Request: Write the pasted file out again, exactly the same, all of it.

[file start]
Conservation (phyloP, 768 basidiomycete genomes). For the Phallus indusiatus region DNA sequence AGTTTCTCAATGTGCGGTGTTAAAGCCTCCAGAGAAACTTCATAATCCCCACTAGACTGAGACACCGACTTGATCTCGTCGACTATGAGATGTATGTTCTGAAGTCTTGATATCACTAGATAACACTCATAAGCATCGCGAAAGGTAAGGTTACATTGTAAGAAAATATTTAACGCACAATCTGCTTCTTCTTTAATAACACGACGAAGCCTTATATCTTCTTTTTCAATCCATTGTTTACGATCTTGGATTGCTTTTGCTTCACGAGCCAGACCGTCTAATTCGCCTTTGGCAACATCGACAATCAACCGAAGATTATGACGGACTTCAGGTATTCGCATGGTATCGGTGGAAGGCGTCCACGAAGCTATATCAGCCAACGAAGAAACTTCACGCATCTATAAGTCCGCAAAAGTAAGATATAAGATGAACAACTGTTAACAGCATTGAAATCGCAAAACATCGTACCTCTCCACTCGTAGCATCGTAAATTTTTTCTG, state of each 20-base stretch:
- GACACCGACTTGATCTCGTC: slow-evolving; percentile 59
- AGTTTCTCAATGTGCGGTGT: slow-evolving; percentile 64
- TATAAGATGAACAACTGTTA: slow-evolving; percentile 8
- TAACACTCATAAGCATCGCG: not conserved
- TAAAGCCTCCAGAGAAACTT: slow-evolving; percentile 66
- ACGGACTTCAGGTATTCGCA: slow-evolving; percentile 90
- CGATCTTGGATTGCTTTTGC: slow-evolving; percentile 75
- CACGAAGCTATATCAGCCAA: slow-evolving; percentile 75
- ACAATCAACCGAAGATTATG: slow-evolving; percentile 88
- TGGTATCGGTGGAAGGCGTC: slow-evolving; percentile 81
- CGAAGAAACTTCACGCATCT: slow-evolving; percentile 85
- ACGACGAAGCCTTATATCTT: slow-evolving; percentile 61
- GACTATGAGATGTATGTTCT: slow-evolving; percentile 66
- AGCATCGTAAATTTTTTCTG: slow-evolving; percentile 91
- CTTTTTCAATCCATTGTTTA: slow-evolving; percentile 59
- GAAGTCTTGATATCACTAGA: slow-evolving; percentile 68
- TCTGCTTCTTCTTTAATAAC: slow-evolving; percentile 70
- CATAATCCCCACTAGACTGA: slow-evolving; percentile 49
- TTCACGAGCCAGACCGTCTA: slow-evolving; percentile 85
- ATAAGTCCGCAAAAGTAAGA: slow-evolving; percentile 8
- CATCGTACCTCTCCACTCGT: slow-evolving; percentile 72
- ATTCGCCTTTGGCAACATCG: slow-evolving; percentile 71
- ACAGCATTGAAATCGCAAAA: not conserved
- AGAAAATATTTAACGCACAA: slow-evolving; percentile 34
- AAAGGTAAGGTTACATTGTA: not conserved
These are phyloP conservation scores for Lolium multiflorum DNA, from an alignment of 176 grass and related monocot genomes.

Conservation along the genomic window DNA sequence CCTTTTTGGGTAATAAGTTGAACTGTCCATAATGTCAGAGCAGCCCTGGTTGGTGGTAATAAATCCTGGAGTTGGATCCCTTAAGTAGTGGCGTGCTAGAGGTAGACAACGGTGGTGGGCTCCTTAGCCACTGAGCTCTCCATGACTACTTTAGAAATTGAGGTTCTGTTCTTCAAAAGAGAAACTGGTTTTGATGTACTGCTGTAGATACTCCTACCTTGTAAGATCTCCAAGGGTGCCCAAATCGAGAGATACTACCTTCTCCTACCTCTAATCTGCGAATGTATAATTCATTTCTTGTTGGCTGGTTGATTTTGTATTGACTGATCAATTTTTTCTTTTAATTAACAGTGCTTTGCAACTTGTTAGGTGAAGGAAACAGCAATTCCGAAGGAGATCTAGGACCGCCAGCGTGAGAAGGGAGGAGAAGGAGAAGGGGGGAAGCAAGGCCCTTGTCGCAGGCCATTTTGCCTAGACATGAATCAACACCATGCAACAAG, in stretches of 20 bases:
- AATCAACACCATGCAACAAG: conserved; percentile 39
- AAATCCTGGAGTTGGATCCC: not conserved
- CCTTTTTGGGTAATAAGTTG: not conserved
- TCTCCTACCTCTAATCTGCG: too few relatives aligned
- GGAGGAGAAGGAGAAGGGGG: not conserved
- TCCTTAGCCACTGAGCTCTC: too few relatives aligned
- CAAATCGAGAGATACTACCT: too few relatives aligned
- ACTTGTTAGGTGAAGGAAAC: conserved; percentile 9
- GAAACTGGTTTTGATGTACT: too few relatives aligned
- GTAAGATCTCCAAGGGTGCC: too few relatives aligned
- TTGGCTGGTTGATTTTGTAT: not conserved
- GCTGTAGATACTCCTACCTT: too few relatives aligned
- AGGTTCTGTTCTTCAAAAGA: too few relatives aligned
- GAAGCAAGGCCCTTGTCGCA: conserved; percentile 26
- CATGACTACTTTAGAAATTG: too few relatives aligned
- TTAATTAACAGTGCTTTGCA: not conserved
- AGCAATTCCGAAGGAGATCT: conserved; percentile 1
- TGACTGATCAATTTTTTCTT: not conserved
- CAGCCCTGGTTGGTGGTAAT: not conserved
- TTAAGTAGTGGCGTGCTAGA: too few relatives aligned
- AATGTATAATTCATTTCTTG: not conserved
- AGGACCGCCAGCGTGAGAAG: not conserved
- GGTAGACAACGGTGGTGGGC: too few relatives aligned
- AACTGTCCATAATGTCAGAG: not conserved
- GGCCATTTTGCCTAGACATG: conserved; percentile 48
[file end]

Conservation (phyloP, 768 basidiomycete genomes). For the Phallus indusiatus region DNA sequence AGTTTCTCAATGTGCGGTGTTAAAGCCTCCAGAGAAACTTCATAATCCCCACTAGACTGAGACACCGACTTGATCTCGTCGACTATGAGATGTATGTTCTGAAGTCTTGATATCACTAGATAACACTCATAAGCATCGCGAAAGGTAAGGTTACATTGTAAGAAAATATTTAACGCACAATCTGCTTCTTCTTTAATAACACGACGAAGCCTTATATCTTCTTTTTCAATCCATTGTTTACGATCTTGGATTGCTTTTGCTTCACGAGCCAGACCGTCTAATTCGCCTTTGGCAACATCGACAATCAACCGAAGATTATGACGGACTTCAGGTATTCGCATGGTATCGGTGGAAGGCGTCCACGAAGCTATATCAGCCAACGAAGAAACTTCACGCATCTATAAGTCCGCAAAAGTAAGATATAAGATGAACAACTGTTAACAGCATTGAAATCGCAAAACATCGTACCTCTCCACTCGTAGCATCGTAAATTTTTTCTG, state of each 20-base stretch:
- GACACCGACTTGATCTCGTC: slow-evolving; percentile 59
- AGTTTCTCAATGTGCGGTGT: slow-evolving; percentile 64
- TATAAGATGAACAACTGTTA: slow-evolving; percentile 8
- TAACACTCATAAGCATCGCG: not conserved
- TAAAGCCTCCAGAGAAACTT: slow-evolving; percentile 66
- ACGGACTTCAGGTATTCGCA: slow-evolving; percentile 90
- CGATCTTGGATTGCTTTTGC: slow-evolving; percentile 75
- CACGAAGCTATATCAGCCAA: slow-evolving; percentile 75
- ACAATCAACCGAAGATTATG: slow-evolving; percentile 88
- TGGTATCGGTGGAAGGCGTC: slow-evolving; percentile 81
- CGAAGAAACTTCACGCATCT: slow-evolving; percentile 85
- ACGACGAAGCCTTATATCTT: slow-evolving; percentile 61
- GACTATGAGATGTATGTTCT: slow-evolving; percentile 66
- AGCATCGTAAATTTTTTCTG: slow-evolving; percentile 91
- CTTTTTCAATCCATTGTTTA: slow-evolving; percentile 59
- GAAGTCTTGATATCACTAGA: slow-evolving; percentile 68
- TCTGCTTCTTCTTTAATAAC: slow-evolving; percentile 70
- CATAATCCCCACTAGACTGA: slow-evolving; percentile 49
- TTCACGAGCCAGACCGTCTA: slow-evolving; percentile 85
- ATAAGTCCGCAAAAGTAAGA: slow-evolving; percentile 8
- CATCGTACCTCTCCACTCGT: slow-evolving; percentile 72
- ATTCGCCTTTGGCAACATCG: slow-evolving; percentile 71
- ACAGCATTGAAATCGCAAAA: not conserved
- AGAAAATATTTAACGCACAA: slow-evolving; percentile 34
- AAAGGTAAGGTTACATTGTA: not conserved
These are phyloP conservation scores for Lolium multiflorum DNA, from an alignment of 176 grass and related monocot genomes.

Conservation along the genomic window DNA sequence CCTTTTTGGGTAATAAGTTGAACTGTCCATAATGTCAGAGCAGCCCTGGTTGGTGGTAATAAATCCTGGAGTTGGATCCCTTAAGTAGTGGCGTGCTAGAGGTAGACAACGGTGGTGGGCTCCTTAGCCACTGAGCTCTCCATGACTACTTTAGAAATTGAGGTTCTGTTCTTCAAAAGAGAAACTGGTTTTGATGTACTGCTGTAGATACTCCTACCTTGTAAGATCTCCAAGGGTGCCCAAATCGAGAGATACTACCTTCTCCTACCTCTAATCTGCGAATGTATAATTCATTTCTTGTTGGCTGGTTGATTTTGTATTGACTGATCAATTTTTTCTTTTAATTAACAGTGCTTTGCAACTTGTTAGGTGAAGGAAACAGCAATTCCGAAGGAGATCTAGGACCGCCAGCGTGAGAAGGGAGGAGAAGGAGAAGGGGGGAAGCAAGGCCCTTGTCGCAGGCCATTTTGCCTAGACATGAATCAACACCATGCAACAAG, in stretches of 20 bases:
- AATCAACACCATGCAACAAG: conserved; percentile 39
- AAATCCTGGAGTTGGATCCC: not conserved
- CCTTTTTGGGTAATAAGTTG: not conserved
- TCTCCTACCTCTAATCTGCG: too few relatives aligned
- GGAGGAGAAGGAGAAGGGGG: not conserved
- TCCTTAGCCACTGAGCTCTC: too few relatives aligned
- CAAATCGAGAGATACTACCT: too few relatives aligned
- ACTTGTTAGGTGAAGGAAAC: conserved; percentile 9
- GAAACTGGTTTTGATGTACT: too few relatives aligned
- GTAAGATCTCCAAGGGTGCC: too few relatives aligned
- TTGGCTGGTTGATTTTGTAT: not conserved
- GCTGTAGATACTCCTACCTT: too few relatives aligned
- AGGTTCTGTTCTTCAAAAGA: too few relatives aligned
- GAAGCAAGGCCCTTGTCGCA: conserved; percentile 26
- CATGACTACTTTAGAAATTG: too few relatives aligned
- TTAATTAACAGTGCTTTGCA: not conserved
- AGCAATTCCGAAGGAGATCT: conserved; percentile 1
- TGACTGATCAATTTTTTCTT: not conserved
- CAGCCCTGGTTGGTGGTAAT: not conserved
- TTAAGTAGTGGCGTGCTAGA: too few relatives aligned
- AATGTATAATTCATTTCTTG: not conserved
- AGGACCGCCAGCGTGAGAAG: not conserved
- GGTAGACAACGGTGGTGGGC: too few relatives aligned
- AACTGTCCATAATGTCAGAG: not conserved
- GGCCATTTTGCCTAGACATG: conserved; percentile 48